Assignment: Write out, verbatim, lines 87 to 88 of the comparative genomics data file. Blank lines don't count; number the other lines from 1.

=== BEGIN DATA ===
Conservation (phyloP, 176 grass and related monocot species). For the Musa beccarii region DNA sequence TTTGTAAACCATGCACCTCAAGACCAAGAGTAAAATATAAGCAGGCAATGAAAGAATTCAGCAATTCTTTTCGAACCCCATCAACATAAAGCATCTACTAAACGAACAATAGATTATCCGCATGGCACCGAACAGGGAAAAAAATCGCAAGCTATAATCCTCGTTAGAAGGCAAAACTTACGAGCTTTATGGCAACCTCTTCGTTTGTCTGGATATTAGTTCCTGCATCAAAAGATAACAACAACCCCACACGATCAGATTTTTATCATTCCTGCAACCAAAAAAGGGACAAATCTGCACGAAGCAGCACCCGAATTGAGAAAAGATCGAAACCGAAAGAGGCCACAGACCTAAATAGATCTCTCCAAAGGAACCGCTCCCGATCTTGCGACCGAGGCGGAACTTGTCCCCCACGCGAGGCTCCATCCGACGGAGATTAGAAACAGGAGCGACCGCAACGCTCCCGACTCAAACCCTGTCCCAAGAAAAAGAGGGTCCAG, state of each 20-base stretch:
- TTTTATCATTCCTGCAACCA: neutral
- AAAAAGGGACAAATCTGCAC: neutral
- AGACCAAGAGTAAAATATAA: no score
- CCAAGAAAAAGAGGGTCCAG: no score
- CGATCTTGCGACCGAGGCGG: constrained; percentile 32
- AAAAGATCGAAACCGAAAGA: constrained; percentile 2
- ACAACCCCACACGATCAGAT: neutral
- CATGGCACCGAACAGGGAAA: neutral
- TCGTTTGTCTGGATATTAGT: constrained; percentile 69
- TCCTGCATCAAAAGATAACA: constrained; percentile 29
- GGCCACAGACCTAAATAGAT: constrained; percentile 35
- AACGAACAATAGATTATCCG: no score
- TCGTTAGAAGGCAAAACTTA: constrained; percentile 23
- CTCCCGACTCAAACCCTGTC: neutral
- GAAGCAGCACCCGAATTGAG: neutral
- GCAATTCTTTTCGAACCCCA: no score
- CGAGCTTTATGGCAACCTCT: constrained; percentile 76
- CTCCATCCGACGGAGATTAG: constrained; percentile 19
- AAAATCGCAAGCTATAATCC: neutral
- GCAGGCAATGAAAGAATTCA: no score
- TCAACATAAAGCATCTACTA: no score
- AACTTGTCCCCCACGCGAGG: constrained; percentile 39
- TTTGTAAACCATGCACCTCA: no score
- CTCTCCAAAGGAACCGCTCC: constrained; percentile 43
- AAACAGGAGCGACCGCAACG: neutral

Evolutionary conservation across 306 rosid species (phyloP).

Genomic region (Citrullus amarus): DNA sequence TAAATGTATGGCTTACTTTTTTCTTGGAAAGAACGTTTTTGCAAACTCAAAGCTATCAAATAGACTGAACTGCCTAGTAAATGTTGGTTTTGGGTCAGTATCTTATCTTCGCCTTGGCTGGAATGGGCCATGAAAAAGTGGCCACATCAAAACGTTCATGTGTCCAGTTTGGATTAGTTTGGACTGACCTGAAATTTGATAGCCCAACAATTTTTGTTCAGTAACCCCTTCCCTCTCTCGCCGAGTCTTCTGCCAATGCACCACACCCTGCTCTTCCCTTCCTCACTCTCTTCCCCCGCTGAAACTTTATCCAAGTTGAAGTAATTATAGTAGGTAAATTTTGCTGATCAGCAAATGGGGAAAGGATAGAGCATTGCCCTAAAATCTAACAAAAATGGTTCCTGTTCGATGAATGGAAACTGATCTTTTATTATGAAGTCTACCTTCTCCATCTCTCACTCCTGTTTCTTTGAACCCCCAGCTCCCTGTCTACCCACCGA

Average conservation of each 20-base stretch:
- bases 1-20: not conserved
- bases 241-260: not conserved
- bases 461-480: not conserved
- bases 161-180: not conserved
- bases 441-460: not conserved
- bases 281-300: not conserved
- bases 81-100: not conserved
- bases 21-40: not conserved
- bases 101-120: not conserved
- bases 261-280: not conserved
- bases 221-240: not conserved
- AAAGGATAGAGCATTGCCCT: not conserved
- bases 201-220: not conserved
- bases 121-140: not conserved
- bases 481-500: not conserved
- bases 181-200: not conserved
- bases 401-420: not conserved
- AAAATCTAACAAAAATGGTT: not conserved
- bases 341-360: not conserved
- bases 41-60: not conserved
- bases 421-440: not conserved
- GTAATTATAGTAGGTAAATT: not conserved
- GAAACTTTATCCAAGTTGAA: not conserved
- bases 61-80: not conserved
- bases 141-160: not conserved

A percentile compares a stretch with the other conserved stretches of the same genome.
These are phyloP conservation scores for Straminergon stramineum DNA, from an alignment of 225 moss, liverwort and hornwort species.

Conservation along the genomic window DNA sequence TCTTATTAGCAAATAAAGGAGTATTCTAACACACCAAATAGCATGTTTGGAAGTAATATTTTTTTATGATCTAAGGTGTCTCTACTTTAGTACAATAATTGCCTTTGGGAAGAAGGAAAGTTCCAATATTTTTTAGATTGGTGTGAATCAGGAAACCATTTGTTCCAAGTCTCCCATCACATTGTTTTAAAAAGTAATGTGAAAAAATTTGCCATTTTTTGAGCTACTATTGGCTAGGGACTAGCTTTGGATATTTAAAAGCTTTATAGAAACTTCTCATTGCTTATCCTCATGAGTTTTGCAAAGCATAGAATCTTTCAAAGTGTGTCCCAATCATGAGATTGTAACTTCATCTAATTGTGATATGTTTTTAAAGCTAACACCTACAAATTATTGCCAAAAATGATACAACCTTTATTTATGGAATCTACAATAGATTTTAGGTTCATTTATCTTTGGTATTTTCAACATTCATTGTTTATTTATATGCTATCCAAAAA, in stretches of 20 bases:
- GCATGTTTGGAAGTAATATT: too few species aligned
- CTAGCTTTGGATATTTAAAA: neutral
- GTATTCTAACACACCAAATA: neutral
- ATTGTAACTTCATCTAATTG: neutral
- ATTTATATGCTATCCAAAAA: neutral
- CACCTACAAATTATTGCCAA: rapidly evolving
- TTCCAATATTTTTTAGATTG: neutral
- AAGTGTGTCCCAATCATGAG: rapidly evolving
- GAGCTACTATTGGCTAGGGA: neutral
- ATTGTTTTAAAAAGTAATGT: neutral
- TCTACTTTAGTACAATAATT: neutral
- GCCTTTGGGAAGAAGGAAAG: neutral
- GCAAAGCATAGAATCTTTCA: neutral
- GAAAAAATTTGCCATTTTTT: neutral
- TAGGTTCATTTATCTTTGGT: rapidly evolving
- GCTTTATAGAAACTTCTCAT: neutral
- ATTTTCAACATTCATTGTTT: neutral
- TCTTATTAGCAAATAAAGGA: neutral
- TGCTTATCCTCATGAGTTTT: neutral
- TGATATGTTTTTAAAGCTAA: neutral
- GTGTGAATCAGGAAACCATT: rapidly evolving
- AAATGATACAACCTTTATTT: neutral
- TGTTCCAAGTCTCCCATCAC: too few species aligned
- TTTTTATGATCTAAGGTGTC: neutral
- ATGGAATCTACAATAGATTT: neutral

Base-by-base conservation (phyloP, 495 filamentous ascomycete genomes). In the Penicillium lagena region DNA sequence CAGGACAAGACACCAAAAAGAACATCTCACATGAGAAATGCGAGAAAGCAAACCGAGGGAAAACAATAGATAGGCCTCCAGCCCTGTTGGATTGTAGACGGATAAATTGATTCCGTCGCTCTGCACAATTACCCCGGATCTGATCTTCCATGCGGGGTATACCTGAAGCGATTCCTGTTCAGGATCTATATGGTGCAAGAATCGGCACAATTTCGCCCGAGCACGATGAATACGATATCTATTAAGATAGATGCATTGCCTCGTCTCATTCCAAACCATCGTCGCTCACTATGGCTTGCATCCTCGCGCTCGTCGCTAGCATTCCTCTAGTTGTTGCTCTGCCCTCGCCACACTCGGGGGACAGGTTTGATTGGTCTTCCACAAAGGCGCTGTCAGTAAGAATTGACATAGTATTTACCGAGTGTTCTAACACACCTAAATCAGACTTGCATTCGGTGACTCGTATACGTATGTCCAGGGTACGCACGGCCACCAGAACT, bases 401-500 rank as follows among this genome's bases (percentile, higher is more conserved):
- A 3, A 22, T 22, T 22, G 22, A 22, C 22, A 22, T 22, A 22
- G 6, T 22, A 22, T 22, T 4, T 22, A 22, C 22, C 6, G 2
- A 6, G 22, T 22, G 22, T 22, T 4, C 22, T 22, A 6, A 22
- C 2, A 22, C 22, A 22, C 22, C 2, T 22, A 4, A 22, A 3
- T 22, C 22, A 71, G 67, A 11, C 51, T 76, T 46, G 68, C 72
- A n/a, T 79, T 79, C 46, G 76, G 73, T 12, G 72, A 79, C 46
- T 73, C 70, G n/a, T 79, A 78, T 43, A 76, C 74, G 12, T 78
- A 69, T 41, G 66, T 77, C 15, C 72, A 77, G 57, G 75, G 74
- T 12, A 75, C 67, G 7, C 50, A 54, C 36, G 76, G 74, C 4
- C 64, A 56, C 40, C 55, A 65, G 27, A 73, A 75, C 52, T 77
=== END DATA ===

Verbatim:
- C 2, A 22, C 22, A 22, C 22, C 2, T 22, A 4, A 22, A 3
- T 22, C 22, A 71, G 67, A 11, C 51, T 76, T 46, G 68, C 72